due november 10 (monday):
- one front 3/4 view of the full skeleton with value on the side plane
- one back 3/4 view of the full skeleton with value on the side plane
- use stonehenge 38" x 50" paper and tape or draw off a 2" border on all sides
- you may use the big drawing boards in 303
- you may use charcoal, conté, or graphite
objectives for the assignment:
- to represent the skeleton accurately in terms of anatomy and structure. this includes such things as treating the rib cage as a simple solid first, then drawing the individual ribs, and making sure that we can understand in the drawing how the ribs articulate with the spinal column. it means making sure all joints are believable, diagrammatic. make sure the bones are drawn as characteristically as possible: does the femur look like the longest bone in the body? does the humerus have a twist? is the fibula lower than the tibia? does the scapula occupy ribs 2 - 7? etc. all parts of the drawing should be as three-dimensional as possible, through adding and/or exaggerating edge planes.
- to create a structurally clear and anatomically accurate drawing that also emphasizes line variation. use line to 1) to create a sense of three-dimensionality within each form itself, and 2) create atmospheric perspective in the drawing (most contrast and detail in foreground, less contrast and detail in background). you will utilize edges/outlines for sure, but all outlines should be varied--if one edge of a bone is dark, the other should be light. edges on the light planes are best if they have some openness (let the open/gapped lines imply the edge).
- to use linear value. you will add a darker value to one plane in the drawing. you will choose a light source (typically above and to one side, like the sun at 10 am or 2 pm, for example). the plane away from the light source will be your darker plane, or your "side" plane. this works best when this plane is also the smaller of the two planes (larger front plane, narrower side plane, for example). this is so the drawing does not get overwhelmed with too much value. feel free to keep the value subtle. a little value can go a long way to adding to the illusion you've set up through line. too dark or textured of a value can have the opposite effect--so go easy.
- to incorporate your own drawing "handwriting." work on refining your own way of putting down marks, erasing, and laying down value. rely on your strengths and your natural tendencies to your advantage. try to find what makes sense to you as a draftsperson as you work with value and marks. each of you have your own way of creating a drawing. take the best of what you work with naturally and incorporate the ideas of line variation and linear value within your own style or handwriting.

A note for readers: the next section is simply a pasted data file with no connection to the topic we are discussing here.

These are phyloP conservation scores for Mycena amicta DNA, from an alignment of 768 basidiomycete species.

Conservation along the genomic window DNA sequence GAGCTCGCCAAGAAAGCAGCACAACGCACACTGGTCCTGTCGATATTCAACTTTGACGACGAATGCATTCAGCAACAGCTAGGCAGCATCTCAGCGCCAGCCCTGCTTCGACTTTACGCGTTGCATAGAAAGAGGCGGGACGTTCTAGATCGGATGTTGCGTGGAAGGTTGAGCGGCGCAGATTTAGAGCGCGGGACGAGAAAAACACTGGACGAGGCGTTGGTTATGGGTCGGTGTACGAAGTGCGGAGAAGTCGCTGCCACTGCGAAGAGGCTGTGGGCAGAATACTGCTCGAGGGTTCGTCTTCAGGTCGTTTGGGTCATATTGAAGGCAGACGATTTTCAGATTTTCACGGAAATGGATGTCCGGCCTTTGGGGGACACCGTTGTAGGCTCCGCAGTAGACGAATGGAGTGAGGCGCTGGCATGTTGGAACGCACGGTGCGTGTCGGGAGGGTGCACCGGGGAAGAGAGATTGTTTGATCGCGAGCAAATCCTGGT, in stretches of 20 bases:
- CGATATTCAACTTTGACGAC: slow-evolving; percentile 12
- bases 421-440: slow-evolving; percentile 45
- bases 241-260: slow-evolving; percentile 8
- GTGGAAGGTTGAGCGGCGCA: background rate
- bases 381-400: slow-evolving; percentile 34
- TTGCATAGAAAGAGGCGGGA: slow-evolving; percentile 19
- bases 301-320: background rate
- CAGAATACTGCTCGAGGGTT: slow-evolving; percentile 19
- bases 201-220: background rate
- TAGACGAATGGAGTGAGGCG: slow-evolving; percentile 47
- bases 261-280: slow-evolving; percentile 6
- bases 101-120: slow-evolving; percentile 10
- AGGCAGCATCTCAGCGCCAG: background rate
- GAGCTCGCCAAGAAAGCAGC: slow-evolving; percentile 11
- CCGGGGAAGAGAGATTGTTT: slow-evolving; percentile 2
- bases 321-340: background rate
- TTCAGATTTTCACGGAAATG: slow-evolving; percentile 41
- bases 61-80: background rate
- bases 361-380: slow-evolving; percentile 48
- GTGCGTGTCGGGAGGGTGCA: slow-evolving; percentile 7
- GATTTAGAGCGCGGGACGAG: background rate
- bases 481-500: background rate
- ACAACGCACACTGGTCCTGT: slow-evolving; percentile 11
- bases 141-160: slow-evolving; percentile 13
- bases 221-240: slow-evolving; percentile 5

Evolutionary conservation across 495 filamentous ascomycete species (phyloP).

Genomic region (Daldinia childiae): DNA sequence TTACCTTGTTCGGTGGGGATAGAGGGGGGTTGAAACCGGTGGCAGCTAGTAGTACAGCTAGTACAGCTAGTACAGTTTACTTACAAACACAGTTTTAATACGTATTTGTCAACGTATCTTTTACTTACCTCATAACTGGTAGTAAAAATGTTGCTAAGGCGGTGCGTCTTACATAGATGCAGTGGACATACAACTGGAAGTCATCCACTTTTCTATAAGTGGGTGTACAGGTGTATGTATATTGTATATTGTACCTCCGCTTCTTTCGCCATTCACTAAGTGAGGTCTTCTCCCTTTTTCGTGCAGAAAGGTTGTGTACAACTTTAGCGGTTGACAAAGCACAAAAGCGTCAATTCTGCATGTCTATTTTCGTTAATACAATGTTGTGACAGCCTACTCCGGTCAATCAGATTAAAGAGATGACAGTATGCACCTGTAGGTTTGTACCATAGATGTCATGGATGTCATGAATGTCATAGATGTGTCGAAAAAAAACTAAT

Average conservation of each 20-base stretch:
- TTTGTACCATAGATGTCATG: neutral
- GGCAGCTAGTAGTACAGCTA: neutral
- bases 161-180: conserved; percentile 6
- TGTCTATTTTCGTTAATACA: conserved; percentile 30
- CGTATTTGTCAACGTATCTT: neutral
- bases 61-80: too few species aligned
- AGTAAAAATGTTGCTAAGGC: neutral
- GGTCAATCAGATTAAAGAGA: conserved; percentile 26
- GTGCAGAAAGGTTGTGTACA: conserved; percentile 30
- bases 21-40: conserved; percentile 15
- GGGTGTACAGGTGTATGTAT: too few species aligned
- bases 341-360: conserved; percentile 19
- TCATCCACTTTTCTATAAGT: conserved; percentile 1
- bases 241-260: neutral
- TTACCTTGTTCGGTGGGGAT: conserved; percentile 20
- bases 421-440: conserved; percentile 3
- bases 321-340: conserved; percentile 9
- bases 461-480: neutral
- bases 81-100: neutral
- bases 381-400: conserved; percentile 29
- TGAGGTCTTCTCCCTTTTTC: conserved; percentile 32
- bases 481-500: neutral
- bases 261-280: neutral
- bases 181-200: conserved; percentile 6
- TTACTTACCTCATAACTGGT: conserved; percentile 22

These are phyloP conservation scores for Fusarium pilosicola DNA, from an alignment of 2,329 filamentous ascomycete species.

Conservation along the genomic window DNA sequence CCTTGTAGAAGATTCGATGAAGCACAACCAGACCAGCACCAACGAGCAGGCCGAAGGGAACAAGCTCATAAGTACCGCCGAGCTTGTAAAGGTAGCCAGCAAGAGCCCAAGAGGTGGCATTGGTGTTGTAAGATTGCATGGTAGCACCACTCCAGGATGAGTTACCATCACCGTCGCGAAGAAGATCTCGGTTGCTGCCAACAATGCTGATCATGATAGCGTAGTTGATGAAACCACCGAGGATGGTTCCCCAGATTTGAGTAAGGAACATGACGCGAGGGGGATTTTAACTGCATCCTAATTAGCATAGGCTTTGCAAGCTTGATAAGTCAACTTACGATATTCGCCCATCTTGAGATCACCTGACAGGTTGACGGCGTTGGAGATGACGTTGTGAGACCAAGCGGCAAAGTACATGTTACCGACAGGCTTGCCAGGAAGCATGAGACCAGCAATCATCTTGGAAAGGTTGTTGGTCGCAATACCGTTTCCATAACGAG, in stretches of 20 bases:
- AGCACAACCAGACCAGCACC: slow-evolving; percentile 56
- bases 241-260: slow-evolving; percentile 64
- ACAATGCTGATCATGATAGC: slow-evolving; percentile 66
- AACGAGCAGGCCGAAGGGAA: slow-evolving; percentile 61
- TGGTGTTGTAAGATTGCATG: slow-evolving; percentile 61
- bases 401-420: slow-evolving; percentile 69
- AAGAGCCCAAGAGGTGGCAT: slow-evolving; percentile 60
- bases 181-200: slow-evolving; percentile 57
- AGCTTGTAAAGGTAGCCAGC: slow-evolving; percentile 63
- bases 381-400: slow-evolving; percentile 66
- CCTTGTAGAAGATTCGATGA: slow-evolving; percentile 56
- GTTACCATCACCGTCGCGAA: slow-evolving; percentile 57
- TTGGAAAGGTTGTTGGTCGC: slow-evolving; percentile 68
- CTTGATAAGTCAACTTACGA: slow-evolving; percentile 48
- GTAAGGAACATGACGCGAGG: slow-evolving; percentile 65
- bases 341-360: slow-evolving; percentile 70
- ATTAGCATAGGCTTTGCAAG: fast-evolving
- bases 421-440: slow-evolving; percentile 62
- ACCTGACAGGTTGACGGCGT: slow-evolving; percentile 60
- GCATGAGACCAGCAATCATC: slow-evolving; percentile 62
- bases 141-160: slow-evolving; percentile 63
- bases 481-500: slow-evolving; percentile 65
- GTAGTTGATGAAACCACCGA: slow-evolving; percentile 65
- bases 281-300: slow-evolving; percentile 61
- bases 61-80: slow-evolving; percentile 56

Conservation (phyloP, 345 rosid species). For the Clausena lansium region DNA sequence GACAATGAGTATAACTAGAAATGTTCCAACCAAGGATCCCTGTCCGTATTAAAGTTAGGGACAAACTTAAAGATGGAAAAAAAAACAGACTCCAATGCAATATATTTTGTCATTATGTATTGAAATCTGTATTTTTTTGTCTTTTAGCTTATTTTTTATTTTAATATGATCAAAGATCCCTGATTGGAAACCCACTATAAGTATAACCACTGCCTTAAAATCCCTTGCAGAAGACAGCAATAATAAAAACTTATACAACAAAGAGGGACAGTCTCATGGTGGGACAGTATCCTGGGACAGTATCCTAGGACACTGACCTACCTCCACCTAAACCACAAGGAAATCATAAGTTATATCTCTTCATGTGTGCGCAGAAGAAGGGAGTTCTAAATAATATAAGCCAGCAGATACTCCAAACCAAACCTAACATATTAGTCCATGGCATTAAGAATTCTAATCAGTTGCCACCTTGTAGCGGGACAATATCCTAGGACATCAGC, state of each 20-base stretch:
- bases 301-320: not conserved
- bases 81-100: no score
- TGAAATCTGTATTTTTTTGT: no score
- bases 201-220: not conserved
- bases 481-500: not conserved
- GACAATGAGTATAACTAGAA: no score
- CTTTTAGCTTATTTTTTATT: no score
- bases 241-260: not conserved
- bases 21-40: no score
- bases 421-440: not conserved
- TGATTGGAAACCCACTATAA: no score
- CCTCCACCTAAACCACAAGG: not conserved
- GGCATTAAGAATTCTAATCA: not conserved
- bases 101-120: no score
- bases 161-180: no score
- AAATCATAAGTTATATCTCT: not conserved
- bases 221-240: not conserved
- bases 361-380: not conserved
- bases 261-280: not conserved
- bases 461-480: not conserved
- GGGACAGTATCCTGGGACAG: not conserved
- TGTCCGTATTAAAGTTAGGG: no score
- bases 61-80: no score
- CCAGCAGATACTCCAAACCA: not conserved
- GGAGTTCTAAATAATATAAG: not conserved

- to use the principals of design to create a successful figure/ground relationship on the picture plane. we talked about the extra width of the page in relation to the height of the skeleton, and to make use of that extra space by incorporating close-up drawings of joints, vertebrae, the skull, etc. you could even add notes in this space as long as they add to the overall aesthetic of the drawing rather than distract from it. when you are trying to figure out what makes a good use of the page, think of the principals of design you learned as freshmen: balance, repetition, contrast, harmony, dominance, unity.
- to be conscious of your drawing process through the entire process of this assignment. for each drawing session you work on the skeleton, photograph your drawing (at least one with the skeleton in view) and write about the drawing process--what you accomplished, what you figured out, what problems you came across, what you plan to work on first next time, what you will need to do before you come back to the drawing, etc. create a blog post with this information for each of your drawing sessions as you work on this assignment.
- to help your blog group members through this assignment. each day from now until the assignment due date check your group members' blogs to see if they have posted about their skeleton assignment. if so, look at their images, read their summaries of their drawing processes, and comment thoughtfully and meaningfully to help them create the best skeleton drawings they can at this point in their education/artistic career. do this through noticing and asking questions first, then through advice-giving if the artist asks for it.